Shoulder Arthroscopy for Degenerative Joint Disease


Degenerative disease of the glenohumeral joint is a significant problem primarily affecting older patients. However, in some cases it can also impact younger, active individuals. As shown by Matsen et al., these patients have significant pain and are functionally limited when compared with patients with normal shoulders. Gartsman et al. further illustrated a significant decrease in Short Form 36 variables with shoulder arthrosis. Thus, shoulder arthrosis creates a substantial patient burden.

Multiple sources can contribute to patient discomfort in addition to the joint degeneration, including labral pathology, biceps tenosynovitis, rotator cuff pathology, loose bodies, and articular cartilage damage. Initial treatment for these conditions consists of conservative management with physical therapy, injections, and activity modification. However, if these measures fail and the patient continues to have significant pain, the surgeon is left with relatively few options. Shoulder arthroplasty has been shown to provide good pain relief but has significant risks and results in postoperative limitations. In the younger and more active patient population, these post-replacement restrictions may impair lifestyle or job requirements. Furthermore, there is a heightened concern about prosthetic loosening and early failure in this patient population.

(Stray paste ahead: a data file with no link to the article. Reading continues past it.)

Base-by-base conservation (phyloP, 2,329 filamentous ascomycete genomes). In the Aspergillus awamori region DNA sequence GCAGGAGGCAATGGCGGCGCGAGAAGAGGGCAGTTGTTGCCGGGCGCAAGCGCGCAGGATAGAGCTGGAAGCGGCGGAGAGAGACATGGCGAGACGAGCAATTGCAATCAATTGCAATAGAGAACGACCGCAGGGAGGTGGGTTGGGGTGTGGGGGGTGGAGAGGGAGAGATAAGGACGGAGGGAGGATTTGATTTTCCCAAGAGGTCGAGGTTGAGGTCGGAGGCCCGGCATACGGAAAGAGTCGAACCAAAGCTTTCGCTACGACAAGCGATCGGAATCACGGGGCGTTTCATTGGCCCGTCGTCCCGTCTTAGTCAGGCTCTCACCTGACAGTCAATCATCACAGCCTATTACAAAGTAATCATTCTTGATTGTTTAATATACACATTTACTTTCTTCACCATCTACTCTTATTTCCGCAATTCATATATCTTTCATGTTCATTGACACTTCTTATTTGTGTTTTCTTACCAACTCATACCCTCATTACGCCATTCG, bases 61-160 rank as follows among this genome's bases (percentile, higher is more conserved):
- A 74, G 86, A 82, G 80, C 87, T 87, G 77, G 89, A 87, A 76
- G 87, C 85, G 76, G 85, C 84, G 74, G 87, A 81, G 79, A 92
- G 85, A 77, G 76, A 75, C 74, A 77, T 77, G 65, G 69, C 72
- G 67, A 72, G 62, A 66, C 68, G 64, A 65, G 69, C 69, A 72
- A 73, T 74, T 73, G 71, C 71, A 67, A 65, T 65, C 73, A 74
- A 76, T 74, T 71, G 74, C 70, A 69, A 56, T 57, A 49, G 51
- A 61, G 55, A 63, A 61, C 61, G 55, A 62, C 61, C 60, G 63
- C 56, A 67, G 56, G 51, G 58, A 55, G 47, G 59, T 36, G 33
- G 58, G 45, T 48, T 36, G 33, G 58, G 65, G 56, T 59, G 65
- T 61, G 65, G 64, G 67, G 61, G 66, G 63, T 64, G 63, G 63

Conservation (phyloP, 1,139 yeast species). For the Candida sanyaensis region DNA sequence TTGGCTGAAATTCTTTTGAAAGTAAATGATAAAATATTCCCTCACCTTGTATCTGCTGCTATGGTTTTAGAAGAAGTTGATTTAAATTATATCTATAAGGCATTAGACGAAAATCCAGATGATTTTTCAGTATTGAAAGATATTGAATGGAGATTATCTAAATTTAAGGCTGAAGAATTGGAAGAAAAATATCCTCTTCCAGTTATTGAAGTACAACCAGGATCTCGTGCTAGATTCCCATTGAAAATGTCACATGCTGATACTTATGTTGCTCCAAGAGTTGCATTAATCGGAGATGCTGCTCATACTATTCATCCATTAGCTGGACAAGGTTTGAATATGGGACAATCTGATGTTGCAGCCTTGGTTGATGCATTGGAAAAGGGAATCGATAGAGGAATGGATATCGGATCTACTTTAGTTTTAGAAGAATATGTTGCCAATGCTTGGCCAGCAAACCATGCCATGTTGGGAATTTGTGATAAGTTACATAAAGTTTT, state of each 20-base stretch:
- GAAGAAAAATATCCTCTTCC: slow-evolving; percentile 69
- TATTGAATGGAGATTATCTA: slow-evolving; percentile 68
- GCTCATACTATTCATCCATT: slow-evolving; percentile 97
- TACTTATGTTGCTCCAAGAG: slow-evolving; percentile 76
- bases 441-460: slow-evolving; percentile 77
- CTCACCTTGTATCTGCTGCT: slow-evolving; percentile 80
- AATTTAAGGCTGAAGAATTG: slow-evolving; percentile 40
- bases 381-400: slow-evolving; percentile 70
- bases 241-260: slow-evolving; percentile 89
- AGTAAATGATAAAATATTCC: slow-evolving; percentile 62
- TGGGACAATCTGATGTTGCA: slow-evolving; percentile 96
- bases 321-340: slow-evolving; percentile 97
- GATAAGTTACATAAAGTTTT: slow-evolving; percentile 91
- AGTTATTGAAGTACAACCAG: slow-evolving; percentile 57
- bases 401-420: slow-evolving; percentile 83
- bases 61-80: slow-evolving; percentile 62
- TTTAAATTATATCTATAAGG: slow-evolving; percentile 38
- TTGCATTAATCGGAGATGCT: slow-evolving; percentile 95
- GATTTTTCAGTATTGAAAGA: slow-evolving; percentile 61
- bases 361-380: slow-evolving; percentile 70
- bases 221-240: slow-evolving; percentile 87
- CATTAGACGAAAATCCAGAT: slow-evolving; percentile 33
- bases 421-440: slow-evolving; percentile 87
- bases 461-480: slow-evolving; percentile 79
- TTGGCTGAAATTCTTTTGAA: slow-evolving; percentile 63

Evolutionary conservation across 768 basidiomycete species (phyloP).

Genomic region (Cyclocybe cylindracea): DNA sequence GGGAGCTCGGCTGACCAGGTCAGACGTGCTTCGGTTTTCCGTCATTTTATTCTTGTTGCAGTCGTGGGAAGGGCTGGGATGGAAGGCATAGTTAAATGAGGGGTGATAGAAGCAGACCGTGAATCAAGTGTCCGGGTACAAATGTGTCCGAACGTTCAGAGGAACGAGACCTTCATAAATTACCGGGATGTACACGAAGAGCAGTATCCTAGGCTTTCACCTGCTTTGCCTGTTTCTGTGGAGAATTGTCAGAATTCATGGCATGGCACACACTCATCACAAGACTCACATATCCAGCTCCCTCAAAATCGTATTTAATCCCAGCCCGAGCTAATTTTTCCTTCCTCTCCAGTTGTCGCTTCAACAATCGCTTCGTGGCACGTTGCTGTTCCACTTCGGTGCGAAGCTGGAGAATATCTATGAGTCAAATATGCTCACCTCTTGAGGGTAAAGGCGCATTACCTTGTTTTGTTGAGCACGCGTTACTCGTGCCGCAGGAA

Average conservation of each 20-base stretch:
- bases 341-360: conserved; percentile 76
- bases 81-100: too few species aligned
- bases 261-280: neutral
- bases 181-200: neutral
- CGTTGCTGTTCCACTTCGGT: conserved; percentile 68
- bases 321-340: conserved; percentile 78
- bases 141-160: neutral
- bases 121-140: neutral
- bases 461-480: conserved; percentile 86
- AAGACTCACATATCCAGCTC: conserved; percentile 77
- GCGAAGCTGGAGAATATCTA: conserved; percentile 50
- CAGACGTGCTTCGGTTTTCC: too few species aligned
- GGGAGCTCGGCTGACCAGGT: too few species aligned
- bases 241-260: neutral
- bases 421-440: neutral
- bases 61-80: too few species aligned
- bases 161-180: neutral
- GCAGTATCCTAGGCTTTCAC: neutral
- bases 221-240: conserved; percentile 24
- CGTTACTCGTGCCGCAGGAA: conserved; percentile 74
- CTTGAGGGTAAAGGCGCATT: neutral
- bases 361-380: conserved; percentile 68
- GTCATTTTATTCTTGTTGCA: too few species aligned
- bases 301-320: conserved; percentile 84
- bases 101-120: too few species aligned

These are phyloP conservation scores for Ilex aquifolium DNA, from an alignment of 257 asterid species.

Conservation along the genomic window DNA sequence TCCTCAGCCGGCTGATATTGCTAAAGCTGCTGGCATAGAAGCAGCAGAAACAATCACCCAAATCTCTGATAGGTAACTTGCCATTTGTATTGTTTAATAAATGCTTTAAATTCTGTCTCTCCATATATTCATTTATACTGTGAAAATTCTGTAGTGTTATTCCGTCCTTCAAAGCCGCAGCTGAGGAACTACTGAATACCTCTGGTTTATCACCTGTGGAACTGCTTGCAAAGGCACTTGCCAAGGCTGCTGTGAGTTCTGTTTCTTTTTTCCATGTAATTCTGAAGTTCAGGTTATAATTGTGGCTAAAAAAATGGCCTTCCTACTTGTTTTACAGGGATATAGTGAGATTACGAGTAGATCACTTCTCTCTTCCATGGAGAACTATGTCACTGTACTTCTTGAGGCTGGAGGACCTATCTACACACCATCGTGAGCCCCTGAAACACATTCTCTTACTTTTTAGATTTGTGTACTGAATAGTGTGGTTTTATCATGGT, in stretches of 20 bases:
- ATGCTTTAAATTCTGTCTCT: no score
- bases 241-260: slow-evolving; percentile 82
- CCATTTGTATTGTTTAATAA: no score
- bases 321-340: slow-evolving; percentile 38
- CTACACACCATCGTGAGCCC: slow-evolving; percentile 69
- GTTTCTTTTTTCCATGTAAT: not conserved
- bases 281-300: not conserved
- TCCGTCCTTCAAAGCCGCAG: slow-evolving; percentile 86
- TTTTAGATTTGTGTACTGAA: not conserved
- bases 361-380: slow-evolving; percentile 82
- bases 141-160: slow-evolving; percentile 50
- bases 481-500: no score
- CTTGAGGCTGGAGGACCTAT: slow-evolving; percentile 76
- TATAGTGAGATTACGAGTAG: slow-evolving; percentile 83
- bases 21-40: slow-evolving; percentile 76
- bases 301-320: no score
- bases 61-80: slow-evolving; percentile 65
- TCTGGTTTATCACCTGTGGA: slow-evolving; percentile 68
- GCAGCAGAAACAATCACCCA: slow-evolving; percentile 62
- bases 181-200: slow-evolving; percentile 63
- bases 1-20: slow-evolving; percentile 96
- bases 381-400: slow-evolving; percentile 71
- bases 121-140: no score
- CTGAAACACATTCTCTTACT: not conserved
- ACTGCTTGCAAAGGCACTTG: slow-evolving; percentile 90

In lieu of arthroplasty, arthroscopy of the shoulder may provide improvements in symptoms and increases in shoulder function as well as prevent or delay the need for shoulder arthroplasty. Multiple arthroscopic techniques can be used, including debridement, chondroplasty, capsular release, biceps tenotomy or tenodesis, and subacromial decompression, in an attempt to improve symptoms and shoulder function. Limited reports to date have provided evidence that arthroscopic techniques may improve shoulder pain and function for patients with shoulder arthritis.

The purpose of this study was to review the outcomes of patients who have undergone arthroscopic debridement procedures for glenohumeral degenerative joint disease at a single institution. The hypothesis was that arthroscopic management of shoulder arthritis would result in improvement in shoulder pain and function.

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